Thank you for taking the time to be my rockstar !

Thank you so much for having me on the blog! I think readers are rockstars too! 😀

Find and follow Amanda Sun by visiting her Website  §  @Amanda_Sun 


Read on to see my review – and a larger copy of this gorgeous cover Continue reading

Morning’s Journey : The Dragon’s Dove Chronicles #2 by Kim Headlee


Title: Morning’s Journey
Author: Kim Headlee
Format:  eBook
Publisher: Lucky Bat Books
Pages: 447
ISBN: 978-1939051271
Source: Author
Genre: Historical Fiction / Fantasy
Series: The Dragon’s Dove Chronicles # 2
Best Read in Order: yes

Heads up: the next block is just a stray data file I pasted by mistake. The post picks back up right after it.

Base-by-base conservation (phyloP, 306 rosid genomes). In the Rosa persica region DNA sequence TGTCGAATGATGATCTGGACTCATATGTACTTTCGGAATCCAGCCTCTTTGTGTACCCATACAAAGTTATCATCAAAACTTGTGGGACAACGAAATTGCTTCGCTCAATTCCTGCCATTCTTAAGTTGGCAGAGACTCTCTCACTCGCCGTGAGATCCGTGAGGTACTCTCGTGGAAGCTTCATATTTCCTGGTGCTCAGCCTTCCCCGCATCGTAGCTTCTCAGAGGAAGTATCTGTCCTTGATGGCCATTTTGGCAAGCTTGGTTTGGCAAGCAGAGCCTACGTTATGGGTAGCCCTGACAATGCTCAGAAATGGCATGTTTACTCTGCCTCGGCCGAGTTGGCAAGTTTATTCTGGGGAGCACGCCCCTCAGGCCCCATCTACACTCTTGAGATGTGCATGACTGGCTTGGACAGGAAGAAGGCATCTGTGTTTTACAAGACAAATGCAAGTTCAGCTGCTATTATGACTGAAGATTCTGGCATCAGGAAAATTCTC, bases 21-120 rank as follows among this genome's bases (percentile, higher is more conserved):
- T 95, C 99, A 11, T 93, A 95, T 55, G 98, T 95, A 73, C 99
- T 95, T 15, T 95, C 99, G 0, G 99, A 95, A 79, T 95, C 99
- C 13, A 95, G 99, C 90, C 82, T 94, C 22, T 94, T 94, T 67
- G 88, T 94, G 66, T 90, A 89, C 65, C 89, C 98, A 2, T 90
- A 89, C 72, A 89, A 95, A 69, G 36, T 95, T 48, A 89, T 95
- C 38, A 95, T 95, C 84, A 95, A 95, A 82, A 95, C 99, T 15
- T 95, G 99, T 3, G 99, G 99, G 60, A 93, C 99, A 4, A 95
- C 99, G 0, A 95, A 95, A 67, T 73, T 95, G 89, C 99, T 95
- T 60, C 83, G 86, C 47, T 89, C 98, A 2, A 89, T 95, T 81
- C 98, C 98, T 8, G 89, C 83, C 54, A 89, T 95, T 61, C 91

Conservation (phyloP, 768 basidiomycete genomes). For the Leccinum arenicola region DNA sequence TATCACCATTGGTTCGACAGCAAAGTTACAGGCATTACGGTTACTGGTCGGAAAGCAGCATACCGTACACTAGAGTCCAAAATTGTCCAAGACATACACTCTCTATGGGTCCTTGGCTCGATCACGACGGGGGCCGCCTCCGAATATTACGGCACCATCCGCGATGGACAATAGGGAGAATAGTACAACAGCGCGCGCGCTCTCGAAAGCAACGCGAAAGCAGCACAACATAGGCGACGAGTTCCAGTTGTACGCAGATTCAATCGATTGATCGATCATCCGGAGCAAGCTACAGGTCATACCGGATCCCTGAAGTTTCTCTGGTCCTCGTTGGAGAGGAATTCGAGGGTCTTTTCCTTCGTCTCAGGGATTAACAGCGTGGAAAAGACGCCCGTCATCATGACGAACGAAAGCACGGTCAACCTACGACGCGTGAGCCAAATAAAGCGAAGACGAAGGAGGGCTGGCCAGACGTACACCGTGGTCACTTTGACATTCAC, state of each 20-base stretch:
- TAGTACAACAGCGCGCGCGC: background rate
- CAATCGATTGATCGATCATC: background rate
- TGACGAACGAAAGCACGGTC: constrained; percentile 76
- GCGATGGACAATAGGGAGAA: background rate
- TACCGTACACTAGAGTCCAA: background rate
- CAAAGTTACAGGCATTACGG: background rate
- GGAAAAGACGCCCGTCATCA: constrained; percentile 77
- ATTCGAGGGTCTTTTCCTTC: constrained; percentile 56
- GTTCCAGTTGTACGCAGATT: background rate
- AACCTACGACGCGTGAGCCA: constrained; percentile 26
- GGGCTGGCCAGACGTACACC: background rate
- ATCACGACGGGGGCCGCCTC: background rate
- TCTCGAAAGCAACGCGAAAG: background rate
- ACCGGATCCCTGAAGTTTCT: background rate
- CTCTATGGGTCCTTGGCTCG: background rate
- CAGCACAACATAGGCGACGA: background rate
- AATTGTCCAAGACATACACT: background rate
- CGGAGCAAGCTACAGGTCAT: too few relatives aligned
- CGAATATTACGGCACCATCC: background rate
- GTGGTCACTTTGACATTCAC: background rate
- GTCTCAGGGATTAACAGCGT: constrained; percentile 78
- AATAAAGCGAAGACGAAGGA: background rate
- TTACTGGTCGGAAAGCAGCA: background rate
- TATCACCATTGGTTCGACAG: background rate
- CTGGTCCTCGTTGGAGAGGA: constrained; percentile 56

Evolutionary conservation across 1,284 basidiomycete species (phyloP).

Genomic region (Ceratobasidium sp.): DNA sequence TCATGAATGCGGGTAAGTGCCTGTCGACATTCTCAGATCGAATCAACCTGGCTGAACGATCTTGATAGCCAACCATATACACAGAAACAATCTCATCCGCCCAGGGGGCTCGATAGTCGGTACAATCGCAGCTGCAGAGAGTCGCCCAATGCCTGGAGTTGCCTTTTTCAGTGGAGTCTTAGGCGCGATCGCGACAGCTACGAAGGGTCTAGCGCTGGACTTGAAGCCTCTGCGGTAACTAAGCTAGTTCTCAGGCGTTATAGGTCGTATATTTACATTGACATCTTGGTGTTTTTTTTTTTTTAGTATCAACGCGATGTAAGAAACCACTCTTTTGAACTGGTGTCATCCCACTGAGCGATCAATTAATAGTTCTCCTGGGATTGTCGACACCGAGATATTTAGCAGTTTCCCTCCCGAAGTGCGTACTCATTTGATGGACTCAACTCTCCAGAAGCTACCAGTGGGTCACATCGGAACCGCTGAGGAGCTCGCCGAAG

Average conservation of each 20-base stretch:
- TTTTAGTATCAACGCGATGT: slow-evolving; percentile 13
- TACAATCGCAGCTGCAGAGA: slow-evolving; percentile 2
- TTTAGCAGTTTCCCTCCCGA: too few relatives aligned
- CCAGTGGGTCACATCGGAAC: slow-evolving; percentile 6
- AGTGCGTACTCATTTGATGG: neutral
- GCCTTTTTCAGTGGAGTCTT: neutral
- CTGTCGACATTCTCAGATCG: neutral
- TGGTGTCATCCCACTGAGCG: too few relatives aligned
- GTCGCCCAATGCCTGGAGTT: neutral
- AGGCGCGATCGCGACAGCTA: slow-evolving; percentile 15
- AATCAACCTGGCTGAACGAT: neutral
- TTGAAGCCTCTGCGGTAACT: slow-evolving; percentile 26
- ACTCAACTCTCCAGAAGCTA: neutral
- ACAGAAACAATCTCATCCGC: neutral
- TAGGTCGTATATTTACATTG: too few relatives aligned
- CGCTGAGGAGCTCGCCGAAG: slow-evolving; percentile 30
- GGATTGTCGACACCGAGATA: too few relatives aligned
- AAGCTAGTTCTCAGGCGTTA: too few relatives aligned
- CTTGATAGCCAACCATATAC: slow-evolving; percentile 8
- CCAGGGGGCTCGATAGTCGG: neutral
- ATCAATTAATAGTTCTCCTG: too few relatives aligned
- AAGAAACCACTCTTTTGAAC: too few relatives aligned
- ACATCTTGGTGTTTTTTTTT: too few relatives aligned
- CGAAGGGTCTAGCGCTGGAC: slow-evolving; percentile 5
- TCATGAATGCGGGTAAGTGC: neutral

Stars: 4
Purchase Now:  Amazon § Barnes & Noble § Smashwords

About the Book:

Picking up where the first in the series left off, Headlee returns to her reworking of the Arthurian legend with her uniquely crafted cast of characters.  Gyanhumara and Artyr are married and soon to be separated: the struggle to unite Britain is ongoing.

Gyan and Artyr are learning to cooperate: being raised as a leader Gyan is unwilling to cede to Artyr’s primacy without a battle. Fortunately, Artyr is coming to realize that much of what Gyan fights for makes an odd sort of sense: and her planning and battle sense is second to none.

Still Urien is looking to cause trouble: like a child who lost his favored toy to a sandbox bully his ability to work a slight into a grievous concern and hold a grudge are legendary.  Still wholly without redeeming features, his upcoming marriage to Artyr’s half-sister is less reason for rejoicing as the two have designs on the pendragonship.